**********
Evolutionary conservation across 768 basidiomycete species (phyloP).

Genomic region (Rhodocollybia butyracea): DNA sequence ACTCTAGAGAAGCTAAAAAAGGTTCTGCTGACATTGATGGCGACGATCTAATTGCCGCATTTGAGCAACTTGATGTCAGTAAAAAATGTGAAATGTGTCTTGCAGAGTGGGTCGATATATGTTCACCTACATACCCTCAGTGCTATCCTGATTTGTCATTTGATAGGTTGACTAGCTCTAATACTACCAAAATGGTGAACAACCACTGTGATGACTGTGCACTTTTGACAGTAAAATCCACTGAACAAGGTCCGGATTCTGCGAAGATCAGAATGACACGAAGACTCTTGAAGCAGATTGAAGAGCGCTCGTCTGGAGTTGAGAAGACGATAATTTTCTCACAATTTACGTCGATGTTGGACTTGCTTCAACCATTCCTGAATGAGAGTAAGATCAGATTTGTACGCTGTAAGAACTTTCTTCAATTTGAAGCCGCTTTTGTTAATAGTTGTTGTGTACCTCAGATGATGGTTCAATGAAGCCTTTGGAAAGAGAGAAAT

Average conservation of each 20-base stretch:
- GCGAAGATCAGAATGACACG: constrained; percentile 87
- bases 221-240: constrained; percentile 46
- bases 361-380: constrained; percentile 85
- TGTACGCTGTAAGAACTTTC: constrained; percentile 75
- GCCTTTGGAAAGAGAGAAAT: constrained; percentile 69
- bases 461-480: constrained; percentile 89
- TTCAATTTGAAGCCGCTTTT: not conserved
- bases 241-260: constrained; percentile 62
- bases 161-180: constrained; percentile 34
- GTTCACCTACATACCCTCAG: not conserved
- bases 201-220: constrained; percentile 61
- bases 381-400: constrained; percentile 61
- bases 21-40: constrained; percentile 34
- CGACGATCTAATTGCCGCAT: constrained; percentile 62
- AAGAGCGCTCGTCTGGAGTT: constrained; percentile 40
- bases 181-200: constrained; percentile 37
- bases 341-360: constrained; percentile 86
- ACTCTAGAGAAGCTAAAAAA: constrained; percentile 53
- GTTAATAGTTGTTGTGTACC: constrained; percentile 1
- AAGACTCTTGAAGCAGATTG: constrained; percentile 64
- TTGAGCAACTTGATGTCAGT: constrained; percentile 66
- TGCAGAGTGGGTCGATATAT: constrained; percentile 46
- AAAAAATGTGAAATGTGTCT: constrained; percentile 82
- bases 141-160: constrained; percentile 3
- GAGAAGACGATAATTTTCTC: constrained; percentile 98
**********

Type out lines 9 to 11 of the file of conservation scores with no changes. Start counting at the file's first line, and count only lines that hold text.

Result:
- bases 461-480: constrained; percentile 89
- TTCAATTTGAAGCCGCTTTT: not conserved
- bases 241-260: constrained; percentile 62